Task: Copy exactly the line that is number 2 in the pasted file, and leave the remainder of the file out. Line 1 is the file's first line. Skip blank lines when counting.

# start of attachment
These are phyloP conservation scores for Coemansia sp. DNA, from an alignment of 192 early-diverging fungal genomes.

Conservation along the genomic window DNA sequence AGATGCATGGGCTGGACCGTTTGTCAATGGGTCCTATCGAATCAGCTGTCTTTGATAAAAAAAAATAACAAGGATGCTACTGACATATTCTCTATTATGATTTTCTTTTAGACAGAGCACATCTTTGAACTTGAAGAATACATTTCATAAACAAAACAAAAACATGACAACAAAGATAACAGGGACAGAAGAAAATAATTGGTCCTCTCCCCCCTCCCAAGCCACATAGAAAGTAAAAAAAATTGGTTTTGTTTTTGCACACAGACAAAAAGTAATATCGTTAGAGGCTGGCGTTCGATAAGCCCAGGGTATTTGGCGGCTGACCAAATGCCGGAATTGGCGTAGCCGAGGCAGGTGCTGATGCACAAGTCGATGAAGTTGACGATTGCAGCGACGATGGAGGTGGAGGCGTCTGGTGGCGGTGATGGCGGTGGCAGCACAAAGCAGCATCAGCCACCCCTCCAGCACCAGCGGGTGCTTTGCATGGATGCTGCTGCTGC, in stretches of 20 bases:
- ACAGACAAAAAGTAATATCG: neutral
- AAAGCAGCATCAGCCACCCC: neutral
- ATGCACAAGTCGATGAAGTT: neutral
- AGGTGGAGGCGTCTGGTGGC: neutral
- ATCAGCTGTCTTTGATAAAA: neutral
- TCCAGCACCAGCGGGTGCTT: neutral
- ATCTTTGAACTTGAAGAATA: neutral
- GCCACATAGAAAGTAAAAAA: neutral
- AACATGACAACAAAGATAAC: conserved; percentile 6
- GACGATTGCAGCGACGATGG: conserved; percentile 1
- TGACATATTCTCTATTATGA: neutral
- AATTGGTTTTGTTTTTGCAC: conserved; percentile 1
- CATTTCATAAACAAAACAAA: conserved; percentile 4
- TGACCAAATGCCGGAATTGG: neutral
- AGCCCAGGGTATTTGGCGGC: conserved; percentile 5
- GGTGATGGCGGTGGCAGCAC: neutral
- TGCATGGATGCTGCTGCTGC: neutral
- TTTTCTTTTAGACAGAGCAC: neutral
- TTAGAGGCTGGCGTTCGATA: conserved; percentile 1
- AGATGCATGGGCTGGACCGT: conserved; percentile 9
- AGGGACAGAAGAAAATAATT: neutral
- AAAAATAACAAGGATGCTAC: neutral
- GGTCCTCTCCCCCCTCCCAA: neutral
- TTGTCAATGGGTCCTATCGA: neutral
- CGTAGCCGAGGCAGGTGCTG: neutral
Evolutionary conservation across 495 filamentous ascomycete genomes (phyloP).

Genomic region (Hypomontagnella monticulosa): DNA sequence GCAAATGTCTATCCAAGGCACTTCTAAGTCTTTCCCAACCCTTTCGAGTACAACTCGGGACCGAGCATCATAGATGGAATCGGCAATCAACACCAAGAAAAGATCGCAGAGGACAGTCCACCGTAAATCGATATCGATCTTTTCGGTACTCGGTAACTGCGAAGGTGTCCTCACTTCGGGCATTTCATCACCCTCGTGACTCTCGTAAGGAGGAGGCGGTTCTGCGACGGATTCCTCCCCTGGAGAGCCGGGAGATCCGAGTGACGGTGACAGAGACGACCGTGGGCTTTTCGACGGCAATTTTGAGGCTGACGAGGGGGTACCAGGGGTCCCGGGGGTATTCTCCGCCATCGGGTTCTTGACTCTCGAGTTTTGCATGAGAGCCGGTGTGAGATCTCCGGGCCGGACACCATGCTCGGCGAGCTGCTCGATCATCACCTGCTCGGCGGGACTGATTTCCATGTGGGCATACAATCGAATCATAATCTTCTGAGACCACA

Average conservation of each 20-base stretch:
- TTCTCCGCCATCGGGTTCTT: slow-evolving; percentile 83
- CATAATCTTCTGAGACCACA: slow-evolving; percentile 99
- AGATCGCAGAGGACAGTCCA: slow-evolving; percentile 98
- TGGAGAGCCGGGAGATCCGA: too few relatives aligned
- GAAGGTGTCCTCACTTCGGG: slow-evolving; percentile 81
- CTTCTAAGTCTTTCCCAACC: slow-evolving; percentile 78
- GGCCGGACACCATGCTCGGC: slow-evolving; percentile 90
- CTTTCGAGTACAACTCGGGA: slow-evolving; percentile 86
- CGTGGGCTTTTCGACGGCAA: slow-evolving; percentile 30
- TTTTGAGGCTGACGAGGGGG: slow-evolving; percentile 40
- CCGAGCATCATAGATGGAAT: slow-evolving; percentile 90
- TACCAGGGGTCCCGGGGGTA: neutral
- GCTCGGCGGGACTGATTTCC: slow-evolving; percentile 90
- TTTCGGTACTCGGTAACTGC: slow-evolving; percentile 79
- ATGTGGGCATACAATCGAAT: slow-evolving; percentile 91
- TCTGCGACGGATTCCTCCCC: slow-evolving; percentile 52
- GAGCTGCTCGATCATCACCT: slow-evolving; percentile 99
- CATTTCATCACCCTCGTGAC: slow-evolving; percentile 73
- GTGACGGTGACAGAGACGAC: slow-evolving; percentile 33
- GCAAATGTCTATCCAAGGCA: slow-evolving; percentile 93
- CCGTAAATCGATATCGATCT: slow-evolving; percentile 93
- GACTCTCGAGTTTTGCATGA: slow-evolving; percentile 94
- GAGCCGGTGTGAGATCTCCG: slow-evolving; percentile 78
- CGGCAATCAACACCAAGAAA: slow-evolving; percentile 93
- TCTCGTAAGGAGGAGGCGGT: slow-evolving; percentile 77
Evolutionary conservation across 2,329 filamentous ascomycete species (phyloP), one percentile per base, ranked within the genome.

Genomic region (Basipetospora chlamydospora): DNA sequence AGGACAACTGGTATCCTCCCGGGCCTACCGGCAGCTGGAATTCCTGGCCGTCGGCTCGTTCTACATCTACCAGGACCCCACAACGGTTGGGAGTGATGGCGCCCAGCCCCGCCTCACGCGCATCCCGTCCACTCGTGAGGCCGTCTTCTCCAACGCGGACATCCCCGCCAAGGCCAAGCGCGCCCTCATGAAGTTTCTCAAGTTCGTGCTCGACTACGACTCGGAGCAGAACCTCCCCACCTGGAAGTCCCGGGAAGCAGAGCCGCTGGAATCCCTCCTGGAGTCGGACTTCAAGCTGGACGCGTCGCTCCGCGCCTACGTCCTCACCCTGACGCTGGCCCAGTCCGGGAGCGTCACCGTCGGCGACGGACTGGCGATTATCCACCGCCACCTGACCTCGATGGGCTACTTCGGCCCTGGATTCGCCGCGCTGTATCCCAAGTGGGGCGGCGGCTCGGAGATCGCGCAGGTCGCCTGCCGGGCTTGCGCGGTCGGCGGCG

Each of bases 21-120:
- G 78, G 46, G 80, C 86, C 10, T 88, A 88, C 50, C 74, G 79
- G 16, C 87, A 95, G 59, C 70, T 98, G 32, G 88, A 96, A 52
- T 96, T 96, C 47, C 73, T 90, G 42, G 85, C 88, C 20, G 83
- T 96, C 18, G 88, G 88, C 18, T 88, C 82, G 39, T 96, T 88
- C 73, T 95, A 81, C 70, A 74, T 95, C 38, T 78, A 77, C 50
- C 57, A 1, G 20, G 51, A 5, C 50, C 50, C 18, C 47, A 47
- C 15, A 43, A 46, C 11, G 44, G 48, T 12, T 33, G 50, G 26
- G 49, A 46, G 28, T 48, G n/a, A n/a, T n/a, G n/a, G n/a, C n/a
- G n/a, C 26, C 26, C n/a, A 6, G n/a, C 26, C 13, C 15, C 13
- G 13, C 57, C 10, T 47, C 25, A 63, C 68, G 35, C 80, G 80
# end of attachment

Conservation along the genomic window DNA sequence AGATGCATGGGCTGGACCGTTTGTCAATGGGTCCTATCGAATCAGCTGTCTTTGATAAAAAAAAATAACAAGGATGCTACTGACATATTCTCTATTATGATTTTCTTTTAGACAGAGCACATCTTTGAACTTGAAGAATACATTTCATAAACAAAACAAAAACATGACAACAAAGATAACAGGGACAGAAGAAAATAATTGGTCCTCTCCCCCCTCCCAAGCCACATAGAAAGTAAAAAAAATTGGTTTTGTTTTTGCACACAGACAAAAAGTAATATCGTTAGAGGCTGGCGTTCGATAAGCCCAGGGTATTTGGCGGCTGACCAAATGCCGGAATTGGCGTAGCCGAGGCAGGTGCTGATGCACAAGTCGATGAAGTTGACGATTGCAGCGACGATGGAGGTGGAGGCGTCTGGTGGCGGTGATGGCGGTGGCAGCACAAAGCAGCATCAGCCACCCCTCCAGCACCAGCGGGTGCTTTGCATGGATGCTGCTGCTGC, in stretches of 20 bases: